Well, maybe. A little bit more strength, especially in distance athletes, may help. But spending the time and effort to greatly increase lifts may leave these same athletes so sore and tired that they don’t have time for what really counts – which is running.
Focus on What You’re Really Training For
I have a client who runs amateur track and clocks eleven seconds for the 100m. He was recently at an event where he did a 2000m row in a personal record of 7:30-ish, but was beaten by some of the other guys by up to a minute. This client lamented to me that he wasn’t very fit compared to these other guys. I asked him if he thought he could outrun them. He instantly replied that he’d crush them.
So does it really matter if he gets beaten rowing when that is not his thing? Does a soccer player care if he loses a game of basketball? While my client may still harbor the dream of being the best at everything, he is realistic enough to know that fast sprinting is what he does and trains for, so rowing, while a fun distraction, doesn’t matter one bit for him. But without knowing who he truly is, and what he is really training for it would be quite normal for him to suddenly get onto the rower and spend a few weeks bringing his times down. But that’s just ego and wouldn’t do anything to help his sprinting. Keeping a clear vision of what he is training for and what is needed to get faster at running is the only thing that matters.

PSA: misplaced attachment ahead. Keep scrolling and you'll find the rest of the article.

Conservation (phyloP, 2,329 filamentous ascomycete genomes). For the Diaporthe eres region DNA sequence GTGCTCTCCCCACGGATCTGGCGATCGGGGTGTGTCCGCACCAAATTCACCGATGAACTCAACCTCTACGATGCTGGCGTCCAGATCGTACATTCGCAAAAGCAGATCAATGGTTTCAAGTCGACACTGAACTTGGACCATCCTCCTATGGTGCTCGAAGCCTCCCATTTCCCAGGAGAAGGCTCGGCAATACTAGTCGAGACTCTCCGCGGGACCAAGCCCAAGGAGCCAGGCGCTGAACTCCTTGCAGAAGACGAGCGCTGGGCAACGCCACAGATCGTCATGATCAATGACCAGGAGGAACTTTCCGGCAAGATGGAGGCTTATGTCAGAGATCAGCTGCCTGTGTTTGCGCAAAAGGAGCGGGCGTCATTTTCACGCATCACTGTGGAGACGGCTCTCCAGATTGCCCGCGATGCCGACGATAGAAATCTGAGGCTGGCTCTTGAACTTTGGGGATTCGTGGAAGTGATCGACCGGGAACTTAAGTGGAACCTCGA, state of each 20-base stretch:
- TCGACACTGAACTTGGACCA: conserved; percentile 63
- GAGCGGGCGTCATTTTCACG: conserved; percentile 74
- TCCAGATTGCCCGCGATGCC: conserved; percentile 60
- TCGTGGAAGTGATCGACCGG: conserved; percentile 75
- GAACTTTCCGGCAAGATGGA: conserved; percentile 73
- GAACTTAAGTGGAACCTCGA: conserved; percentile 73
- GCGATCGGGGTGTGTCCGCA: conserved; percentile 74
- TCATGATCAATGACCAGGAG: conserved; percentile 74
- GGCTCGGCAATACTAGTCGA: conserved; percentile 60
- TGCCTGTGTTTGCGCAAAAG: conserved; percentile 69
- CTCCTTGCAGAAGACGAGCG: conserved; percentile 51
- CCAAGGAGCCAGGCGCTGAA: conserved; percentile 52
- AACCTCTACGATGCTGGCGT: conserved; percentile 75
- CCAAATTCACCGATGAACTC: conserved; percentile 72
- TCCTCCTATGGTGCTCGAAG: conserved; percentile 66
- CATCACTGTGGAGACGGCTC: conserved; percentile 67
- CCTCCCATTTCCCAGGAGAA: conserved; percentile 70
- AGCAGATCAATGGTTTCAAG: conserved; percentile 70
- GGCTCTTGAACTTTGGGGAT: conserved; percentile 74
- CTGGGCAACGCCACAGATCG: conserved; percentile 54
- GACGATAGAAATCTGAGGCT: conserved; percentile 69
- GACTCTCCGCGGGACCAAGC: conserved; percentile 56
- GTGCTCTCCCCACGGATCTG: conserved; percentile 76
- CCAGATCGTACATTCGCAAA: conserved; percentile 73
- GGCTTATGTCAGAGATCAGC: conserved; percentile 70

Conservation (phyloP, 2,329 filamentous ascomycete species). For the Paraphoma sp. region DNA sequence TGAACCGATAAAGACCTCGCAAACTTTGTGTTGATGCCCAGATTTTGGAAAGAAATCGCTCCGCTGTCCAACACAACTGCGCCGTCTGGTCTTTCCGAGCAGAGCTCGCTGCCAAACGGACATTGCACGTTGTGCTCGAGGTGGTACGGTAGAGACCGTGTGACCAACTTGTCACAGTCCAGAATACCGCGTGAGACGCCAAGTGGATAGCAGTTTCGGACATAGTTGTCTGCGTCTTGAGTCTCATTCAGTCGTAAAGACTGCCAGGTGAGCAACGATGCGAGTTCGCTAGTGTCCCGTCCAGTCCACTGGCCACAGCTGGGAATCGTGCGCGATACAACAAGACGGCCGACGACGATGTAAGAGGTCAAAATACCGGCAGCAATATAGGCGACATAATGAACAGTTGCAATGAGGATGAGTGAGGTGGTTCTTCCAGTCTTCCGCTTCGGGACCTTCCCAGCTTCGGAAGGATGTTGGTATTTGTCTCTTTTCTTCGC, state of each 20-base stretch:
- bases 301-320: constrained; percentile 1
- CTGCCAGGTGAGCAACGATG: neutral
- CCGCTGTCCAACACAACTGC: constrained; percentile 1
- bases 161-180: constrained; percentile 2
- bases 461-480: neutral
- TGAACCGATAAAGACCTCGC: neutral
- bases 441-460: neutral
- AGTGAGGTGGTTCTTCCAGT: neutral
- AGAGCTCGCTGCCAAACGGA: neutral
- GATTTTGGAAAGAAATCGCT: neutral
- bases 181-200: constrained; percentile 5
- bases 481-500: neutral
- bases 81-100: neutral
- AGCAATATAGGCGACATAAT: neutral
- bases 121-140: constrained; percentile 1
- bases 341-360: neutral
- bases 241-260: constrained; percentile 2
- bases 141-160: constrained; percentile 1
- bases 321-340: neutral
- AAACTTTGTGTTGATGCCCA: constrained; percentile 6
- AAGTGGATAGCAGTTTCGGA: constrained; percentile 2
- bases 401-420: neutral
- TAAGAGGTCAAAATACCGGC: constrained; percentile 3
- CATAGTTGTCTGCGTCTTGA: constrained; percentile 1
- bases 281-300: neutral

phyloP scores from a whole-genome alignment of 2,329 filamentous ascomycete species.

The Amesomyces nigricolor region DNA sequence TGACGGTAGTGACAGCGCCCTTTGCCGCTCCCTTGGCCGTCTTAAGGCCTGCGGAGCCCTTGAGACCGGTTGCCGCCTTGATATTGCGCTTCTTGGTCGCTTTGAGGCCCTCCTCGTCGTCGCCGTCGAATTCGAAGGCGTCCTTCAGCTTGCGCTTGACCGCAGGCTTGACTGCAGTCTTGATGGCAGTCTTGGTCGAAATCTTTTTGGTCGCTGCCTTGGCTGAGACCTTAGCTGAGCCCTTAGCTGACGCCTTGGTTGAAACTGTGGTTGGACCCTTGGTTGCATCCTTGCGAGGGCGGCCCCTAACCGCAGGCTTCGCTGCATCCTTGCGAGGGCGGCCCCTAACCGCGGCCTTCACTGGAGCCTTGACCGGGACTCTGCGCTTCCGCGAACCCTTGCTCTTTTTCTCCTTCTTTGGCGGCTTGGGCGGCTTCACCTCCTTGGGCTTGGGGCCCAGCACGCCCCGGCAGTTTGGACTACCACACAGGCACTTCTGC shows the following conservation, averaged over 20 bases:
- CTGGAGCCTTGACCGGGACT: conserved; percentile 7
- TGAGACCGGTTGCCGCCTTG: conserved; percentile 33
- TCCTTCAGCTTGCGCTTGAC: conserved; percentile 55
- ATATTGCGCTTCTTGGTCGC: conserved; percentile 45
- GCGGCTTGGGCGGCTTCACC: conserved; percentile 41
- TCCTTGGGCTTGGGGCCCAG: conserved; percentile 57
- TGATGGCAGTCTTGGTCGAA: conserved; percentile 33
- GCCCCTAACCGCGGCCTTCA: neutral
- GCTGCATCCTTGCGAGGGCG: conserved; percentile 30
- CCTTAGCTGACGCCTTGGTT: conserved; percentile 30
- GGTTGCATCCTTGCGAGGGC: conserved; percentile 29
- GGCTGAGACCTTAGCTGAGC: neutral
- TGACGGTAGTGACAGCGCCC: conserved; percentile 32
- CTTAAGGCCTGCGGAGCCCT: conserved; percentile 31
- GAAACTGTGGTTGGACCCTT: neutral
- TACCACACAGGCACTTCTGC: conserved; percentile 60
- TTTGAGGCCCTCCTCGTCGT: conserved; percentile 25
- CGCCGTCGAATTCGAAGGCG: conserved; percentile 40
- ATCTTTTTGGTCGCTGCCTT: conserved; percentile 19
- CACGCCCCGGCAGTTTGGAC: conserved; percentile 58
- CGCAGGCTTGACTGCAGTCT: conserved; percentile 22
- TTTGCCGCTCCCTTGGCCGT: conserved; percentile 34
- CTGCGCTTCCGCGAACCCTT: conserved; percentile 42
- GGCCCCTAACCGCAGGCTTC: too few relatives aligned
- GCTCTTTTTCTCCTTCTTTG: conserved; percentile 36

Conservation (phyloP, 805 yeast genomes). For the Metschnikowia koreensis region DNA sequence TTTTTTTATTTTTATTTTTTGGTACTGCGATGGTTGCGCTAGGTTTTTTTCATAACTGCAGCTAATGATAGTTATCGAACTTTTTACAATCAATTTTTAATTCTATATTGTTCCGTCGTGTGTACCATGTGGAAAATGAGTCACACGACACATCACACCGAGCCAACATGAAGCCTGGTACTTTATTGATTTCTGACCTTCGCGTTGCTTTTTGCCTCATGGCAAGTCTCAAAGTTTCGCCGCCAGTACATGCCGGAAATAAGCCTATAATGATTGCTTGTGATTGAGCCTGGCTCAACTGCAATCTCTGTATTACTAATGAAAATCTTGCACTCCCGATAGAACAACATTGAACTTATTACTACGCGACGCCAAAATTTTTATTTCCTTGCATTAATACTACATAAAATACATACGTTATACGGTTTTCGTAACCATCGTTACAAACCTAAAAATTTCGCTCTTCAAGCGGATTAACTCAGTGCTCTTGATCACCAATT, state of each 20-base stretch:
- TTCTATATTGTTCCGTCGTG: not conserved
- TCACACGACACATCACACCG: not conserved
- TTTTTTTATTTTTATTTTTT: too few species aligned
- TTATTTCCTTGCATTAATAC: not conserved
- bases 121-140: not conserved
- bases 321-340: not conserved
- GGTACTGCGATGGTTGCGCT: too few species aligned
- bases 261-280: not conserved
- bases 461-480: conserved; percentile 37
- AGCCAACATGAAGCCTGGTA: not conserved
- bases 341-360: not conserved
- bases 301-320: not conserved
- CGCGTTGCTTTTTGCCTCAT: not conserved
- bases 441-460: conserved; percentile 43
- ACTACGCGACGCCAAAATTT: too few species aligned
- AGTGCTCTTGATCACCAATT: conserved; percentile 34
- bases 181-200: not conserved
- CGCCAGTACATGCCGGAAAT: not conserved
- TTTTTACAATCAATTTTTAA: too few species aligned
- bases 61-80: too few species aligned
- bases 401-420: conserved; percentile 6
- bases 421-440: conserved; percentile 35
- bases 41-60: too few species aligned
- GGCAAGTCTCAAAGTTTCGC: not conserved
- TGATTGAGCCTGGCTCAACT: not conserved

Short-Term Goals for Long-Term Life
Training someone with specific goals is easy. But what happens when you train to be fit for life? I would suggest that having clearly defined short-term goals is the best way forward. It can be as easy as focusing on strength for a six-week period followed by a conditioning or fat-loss phase. Six weeks is long enough to run either a couple three-week blocks or a single six-week block of training and see some results. You can then hold onto whatever strength you’ve gained quite easily and transition to a fitness phase for six weeks. It’s that simple.
The tricky part for many people is trying to ride two horses with one ass. Don’t get to the middle of the strength block and worry that you’ve lost some fitness. You’ll get it back. Conversely, don’t lament that you’ve dropped 5kgs on your squat because of all the running you’re doing. That’ll come back, too. Avoid specializing in anything – you’re training for life, which means that you are doing GPP.
So do GPP.
Use a wide variety of tools and methods when training for both strength and fitness. For example, if you’re training for strength, and you’ve identified that your leg strength is lacking, does it matter if you just do a different form of squat each time you train? If you’re a competitive lifter, an SPP athlete, then of course you need to focus on back and front squats. But for the GPP fit-for-life crowd you can do back, front, overhead, bodyweight, goblet, and kettlebell squats. You can add in lunges, step ups, and sled work, too, because it will all help your overall strength and fitness. Trust me when I say that long term you’re going to have way more fun this way than trying to make yourself follow a specialized lifting program if you have no aspirations in that direction.
Photo 2 courtesy of CrossFit LA.
Photo 3 courtesy of Shutterstock.